The first photo especially does have the look of ice, doesn’t it? I’m just as glad our cold front wasn’t ‘that’ cold, although when the wind blew in, I started sneezing. It’s almost time for the Ashe juniper to start causing Ashe-choos, so that north wind might have brought a little pollen. It’s another sign of the season!
The first picture is an apt pendant—we could say a pendant pendant—to the view in your previous post.
That first photo’s a good example of your Point #17 — to look for ‘echos’ of a primary image. On that trip I was carrying your list of tips with me, and I consciously tried to create that effect. Once I saw it on the computer, I was more than pleased.
So you echoed point #17.
Bad hair day or not, the grass looks beautiful bejeweled with rain.
I like the way the weight of the dew drops creates those curves, too. It amazes me how the same plant can take on such a different appearance, depending on conditions. There’s just no end to the delights.
Beautiful photos, Linda. The light is perfect, color divine!
Those pastel shades prove that ‘autumn colors’ don’t have to be red, yellow, and orange. I like them both, but that lavender is just delicious.
“Delicious” is the perfect word for that color.
Wow, these are lovely!
There’s grass, and then there’s Grass. This is some of the most elegant I’ve seen, and if it hadn’t been for the fog, I probably would have missed it. It was planted in a bed next to a parking lot, and when I sat down on the steps to ponder my options, there it was. It’s a great memory, that’s for sure.
A very attractive grass indeed, Linda. Beautiful photos of it too, especially the lovely soft mauve tones of the first image.
Mauve! I’ve been calling it lavender, but mauve is good, too. It allows for that hint of pink that’s almost visible. It was interesting to see such spring-like colors in the fall. I’d gone to the Arkansas mountains for traditional fall colors — the reds, yellows, and oranges of the trees — and I ended up with these as a bonus!
Your wonderful photos never cease to amaze me, Linda!
How kind, Becky. Here’s a little secret: sometimes my photos amaze me, too. I suppose that’s part of the learning process — not just learning how to push buttons on the camera, but learning how to see.
I believe it!
Lovely shots, Linda!
Thanks, Eliza. It’s a beautiful grass, no matter the conditions.
Beaded with dew, jeweled with dew — either will do. Sometimes I’m convinced that what sets us apart from the animal kingdom is our ability to appreciate the natural beauty around us. Where we would stop say, “Oh, lovely, could it speak, a deer would more likely say, “Oh, lunch!”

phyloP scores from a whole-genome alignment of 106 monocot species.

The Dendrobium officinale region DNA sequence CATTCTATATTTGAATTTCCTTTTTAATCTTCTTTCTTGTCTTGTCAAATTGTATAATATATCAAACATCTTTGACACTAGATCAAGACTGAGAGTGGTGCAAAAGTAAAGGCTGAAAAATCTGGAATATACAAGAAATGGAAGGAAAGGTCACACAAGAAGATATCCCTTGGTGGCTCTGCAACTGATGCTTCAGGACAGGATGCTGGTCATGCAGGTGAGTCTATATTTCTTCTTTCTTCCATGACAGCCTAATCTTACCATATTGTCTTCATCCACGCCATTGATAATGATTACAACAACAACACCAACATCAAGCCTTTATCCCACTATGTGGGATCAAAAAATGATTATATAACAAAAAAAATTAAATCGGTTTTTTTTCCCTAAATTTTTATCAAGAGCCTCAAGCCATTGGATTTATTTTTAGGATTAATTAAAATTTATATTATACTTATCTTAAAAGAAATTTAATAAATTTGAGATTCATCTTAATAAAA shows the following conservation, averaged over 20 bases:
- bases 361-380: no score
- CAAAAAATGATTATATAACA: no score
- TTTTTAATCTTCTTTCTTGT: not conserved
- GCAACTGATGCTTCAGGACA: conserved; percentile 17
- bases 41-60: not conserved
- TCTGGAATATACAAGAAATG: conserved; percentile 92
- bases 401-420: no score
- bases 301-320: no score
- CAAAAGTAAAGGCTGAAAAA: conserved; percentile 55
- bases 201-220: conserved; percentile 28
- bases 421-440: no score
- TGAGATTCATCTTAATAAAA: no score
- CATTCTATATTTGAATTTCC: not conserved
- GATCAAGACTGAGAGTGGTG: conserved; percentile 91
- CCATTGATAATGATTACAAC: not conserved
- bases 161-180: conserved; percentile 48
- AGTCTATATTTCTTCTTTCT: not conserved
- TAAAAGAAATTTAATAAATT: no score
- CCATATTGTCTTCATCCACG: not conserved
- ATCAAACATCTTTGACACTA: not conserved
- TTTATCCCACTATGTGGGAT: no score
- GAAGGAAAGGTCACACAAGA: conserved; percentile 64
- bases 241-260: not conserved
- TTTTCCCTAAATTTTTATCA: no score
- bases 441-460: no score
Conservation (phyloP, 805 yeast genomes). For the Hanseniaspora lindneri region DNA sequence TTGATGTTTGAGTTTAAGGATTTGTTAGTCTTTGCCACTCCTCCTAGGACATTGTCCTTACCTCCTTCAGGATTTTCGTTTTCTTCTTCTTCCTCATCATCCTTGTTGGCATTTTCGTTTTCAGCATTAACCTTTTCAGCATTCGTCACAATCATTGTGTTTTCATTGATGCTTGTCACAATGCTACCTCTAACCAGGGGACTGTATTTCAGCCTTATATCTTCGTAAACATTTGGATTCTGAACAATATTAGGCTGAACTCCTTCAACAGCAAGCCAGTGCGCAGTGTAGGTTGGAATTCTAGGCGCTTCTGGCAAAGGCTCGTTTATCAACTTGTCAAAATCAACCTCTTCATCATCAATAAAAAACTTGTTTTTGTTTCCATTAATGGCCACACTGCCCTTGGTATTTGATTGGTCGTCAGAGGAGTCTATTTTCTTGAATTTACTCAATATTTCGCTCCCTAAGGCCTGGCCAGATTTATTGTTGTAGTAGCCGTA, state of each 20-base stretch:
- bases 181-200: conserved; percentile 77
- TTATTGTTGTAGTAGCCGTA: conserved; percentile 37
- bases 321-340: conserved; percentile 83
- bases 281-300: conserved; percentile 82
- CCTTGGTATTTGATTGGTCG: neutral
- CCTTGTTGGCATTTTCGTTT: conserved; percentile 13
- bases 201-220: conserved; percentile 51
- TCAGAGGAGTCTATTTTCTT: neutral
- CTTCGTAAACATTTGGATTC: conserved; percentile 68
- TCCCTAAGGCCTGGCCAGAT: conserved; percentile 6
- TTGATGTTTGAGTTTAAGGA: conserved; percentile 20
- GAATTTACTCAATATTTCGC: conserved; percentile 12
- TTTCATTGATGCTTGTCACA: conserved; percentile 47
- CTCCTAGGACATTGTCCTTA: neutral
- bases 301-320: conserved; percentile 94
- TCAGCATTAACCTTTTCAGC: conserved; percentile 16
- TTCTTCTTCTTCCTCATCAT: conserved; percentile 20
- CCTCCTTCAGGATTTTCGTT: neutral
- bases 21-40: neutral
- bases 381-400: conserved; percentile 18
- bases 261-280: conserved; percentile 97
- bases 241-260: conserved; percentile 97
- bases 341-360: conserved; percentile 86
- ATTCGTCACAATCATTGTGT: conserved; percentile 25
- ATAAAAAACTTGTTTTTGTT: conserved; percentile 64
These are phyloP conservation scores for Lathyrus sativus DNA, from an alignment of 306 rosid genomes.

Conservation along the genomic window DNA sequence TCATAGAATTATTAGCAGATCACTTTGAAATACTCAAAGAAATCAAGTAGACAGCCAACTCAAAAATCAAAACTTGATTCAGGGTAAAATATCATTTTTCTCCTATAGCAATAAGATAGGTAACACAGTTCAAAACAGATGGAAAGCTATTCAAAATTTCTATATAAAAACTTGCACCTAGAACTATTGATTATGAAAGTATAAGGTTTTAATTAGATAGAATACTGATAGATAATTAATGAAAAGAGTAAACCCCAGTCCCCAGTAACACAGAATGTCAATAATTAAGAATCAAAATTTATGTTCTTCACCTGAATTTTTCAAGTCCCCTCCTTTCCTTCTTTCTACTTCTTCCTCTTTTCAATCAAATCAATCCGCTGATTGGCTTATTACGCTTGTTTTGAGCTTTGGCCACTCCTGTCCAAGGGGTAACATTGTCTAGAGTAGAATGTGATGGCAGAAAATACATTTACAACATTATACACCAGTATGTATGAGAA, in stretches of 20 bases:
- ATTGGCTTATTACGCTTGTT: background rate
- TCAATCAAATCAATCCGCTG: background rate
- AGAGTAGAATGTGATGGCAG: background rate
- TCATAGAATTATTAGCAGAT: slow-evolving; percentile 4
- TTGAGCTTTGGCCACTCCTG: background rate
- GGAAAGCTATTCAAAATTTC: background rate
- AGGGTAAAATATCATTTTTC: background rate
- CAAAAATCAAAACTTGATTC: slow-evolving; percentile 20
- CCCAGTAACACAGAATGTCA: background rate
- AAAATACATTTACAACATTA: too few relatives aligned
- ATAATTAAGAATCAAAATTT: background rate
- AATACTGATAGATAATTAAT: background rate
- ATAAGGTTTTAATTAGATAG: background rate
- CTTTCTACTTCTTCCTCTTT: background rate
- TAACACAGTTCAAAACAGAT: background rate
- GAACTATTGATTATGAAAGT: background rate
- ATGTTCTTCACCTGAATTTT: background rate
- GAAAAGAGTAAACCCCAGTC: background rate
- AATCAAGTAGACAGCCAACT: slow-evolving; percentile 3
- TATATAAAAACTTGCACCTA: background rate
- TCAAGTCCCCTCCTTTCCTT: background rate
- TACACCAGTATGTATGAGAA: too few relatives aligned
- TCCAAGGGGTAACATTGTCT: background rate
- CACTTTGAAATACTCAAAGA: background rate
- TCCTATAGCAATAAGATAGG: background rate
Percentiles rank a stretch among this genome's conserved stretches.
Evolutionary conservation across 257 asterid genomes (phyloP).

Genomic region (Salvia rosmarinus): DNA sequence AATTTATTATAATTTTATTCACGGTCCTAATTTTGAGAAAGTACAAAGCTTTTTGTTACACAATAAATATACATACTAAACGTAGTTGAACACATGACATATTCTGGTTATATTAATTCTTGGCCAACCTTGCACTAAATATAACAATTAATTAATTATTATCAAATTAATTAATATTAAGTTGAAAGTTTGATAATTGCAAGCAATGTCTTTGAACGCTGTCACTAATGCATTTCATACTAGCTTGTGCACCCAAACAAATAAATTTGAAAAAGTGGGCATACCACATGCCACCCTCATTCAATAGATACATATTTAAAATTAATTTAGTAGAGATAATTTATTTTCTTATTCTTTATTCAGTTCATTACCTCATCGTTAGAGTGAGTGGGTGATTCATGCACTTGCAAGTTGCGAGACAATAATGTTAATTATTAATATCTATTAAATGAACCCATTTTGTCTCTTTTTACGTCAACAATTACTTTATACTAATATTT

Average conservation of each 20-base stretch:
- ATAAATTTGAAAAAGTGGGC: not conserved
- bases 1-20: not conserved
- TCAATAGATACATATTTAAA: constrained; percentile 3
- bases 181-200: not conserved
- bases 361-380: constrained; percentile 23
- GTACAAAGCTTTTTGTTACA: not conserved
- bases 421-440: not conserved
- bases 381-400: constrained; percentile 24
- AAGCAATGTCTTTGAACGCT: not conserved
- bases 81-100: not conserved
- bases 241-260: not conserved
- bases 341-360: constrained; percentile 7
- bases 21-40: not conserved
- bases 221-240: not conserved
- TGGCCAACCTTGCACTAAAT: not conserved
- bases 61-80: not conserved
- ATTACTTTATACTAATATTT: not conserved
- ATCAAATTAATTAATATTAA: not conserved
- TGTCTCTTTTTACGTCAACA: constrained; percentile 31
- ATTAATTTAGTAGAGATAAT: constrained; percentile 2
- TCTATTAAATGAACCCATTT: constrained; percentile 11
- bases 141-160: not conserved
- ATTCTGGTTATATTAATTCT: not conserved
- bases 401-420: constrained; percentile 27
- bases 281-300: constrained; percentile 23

You just reminded me of one of my absolutely favorite quotations. I don’t know its original source, but I laugh every time I come across it: “The best thing about working with plants is, if you have a really bad day, you can go home and eat a salad.”
Exactly so. This isn’t Carmen Miranda; it’s Katharine Hepburn.
So delicate. Ethereal, even.
It’s color and airiness do suggest delicacy, but in truth it’s a hearty prairie plant. It seems to have a mind of its own, though. Its blooms can vary from scant to — well, to what I saw this year. What a treat it was!
I love that last photo!
I’ve always been drawn to the things morning dew and fog can do to the natural world. Little jewels everywhere.
That photo you like has such pale pinks and greens it reminds me of the watermelon glass I love so much. I’ve sent away all but a set of goblets, but I really enjoy using them.
Spider webs certainly profit from dew, not to mention flowers. I’ve never seen a butterfly covered in dew, but they surely must be around. I’d love to get a photo of that.
They are both beautiful, atmospheric photos. Loving purple as I do, the first is my fav!
Whether you call it purple, or mauve, or lilac, or lavender, it is a beautiful color. I was pleased that the green stem stood out a bit, and that there turned out to be a hint of green in the background, as well. I’m so glad you like it!